It's often hard to get good advice, especially when it relates to work that has to be done around the house. Which explains why there's been such a surge in the popularity of gardening and home repair do-it-yourself books. Several publishers have introduced some very helpful texts that can teach both the novice and expert handyman.
"A lot of these books are perfect gifts for someone with a new home or who's interested in their house," says Diane Wilkerson of Waldenbooks in MainPlace Mall in Santa Ana. "Even if you hire people to garden and fix things around the house for you, it doesn't hurt to have some kind of reference book around to know how it all works."
Robert Holtkamp of Brentano's bookstore in South Coast Plaza in Costa Mesa says that consumers should take a look at some of the series offered by publishers.
"Sunset and Reader's Digest have general reference books on topics such as home repairs and gardening," he says. "Then you can also get more detailed information on topics you're interested in through other books in the series, such as electrical work or growing shrubbery."
Here is a collection of home improvement and gardening books available at local bookstores that you might consider adding to your library:
Basic Wiring Techniques ($7.95, Ortho) uses color drawings to illustrate some of the basics you need to know about working with household electrical systems. There are helpful sections on common repairs, such as fixing a doorbell andrewiring a lamp, as well as more complex subjects, such as how to install a circuit in your house.
Bathroom Remodeling Handbook ($8.95, Lane) is part of the Home Improvement series from Sunset Books. Although it has some basic information on how to remove a tub or install a toilet, this is mainly an idea book when you're planning your project. It features a number of color photos and drawings and before-and-after pictures of various jobs, which can help you with the design of your project.
Bob Vila's This Old House ($19.95, Dutton) is a companion book to the public television series Vila once hosted in which a major rehabilitation/remodeling project was portrayed from start to finish. Although not really a reference book, Vila provides a fascinating narrative showing how a vandalized, rotted, century-old structure could be transformed (with a lot of work and money) into a showplace. The best part of this book is it makes the job you're thinking of look easy.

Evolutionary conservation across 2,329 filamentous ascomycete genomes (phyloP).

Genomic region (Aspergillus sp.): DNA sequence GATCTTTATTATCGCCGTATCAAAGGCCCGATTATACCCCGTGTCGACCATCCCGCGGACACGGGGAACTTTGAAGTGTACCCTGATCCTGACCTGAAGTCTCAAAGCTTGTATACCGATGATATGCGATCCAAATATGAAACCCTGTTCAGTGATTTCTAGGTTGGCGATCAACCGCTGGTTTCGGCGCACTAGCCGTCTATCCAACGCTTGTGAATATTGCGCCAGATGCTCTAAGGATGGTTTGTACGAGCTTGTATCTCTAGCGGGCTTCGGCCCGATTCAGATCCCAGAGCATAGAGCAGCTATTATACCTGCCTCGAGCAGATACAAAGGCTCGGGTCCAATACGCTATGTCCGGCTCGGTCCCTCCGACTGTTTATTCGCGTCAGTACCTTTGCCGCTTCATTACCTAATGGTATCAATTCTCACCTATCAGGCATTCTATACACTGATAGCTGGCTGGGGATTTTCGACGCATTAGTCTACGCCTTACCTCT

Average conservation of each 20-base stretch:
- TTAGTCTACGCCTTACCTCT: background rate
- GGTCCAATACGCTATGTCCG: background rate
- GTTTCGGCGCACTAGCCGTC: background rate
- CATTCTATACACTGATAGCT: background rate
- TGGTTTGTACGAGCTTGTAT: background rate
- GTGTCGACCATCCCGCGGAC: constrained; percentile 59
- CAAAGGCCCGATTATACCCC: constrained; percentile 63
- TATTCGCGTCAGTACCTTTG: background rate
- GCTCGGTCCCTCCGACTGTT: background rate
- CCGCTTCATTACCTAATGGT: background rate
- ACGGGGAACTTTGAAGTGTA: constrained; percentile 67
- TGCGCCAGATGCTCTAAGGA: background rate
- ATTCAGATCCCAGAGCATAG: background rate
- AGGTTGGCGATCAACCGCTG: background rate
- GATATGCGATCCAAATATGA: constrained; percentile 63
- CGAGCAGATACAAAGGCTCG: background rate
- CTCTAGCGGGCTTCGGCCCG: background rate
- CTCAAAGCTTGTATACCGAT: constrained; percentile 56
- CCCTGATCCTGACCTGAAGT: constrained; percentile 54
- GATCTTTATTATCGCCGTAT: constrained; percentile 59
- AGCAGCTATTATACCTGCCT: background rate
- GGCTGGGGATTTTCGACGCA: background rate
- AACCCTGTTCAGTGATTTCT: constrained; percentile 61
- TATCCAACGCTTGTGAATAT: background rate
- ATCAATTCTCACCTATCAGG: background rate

Building Decks ($11.95, Cy DeCosse) is an easy-to-follow reference on deck construction. A part of the Black & Decker library of home improvement books, this all-color guide takes you through design, lumber selection, construction and finishing. There's also a handy section on repairs should you decide to renovate an old deck.
Consumer's Guide to Home Improvement, Renovation and Repair ($19.95, Wiley & Sons) is another comprehensive do-it-yourself text like the Reader's Digest Manual, only this is slanted more toward repair than renovation.
Since it's published by the same company that sells the Consumer's Guide, which details the best values on merchandise and services, this manual is filled with tips on how to save money when doing work on your house. However, some of its suggestions, such as forgetting about a new garbage disposal and building a compost heap, may not be the everyone's choice.
It does have some helpful information on such topics as concealing cable in your house and how to see if masonry cracks are growing. Each section has a chart telling you roughly what you would pay a contractor to do a job and how much it would cost to do it yourself.
Container Gardening by Alan Toogood ($9.95, Quintet) is a great gift for someone without a yard. It covers the basics of caring for plants, as well as how to make window boxes, how to plant in wire baskets and create an interesting garden called a "mini-pond" in which you can grow water lilies and other aquatic plants.
Home Improvements Manual, by Reader's Digest ($25.95, Random House), isn't a condensation of do-it-yourself tips--what you'd expect from Reader's Digest. This hardcover, nearly 400-page manual is written in simple, straightforward language and covers the basics of remodeling and improving.
Because of its size, the Reader's Digest book has ample space to focus on topics such as whether your planned improvement will fit the architectural style of your home, how you can draw up your own plans, and even how to finance the project. There are also chapters on plumbing and electrical systems that show how to make simple repairs. It's filled with helpful line drawings of everything from popular moldings to the five different wrenches used in plumbing and what they're used for.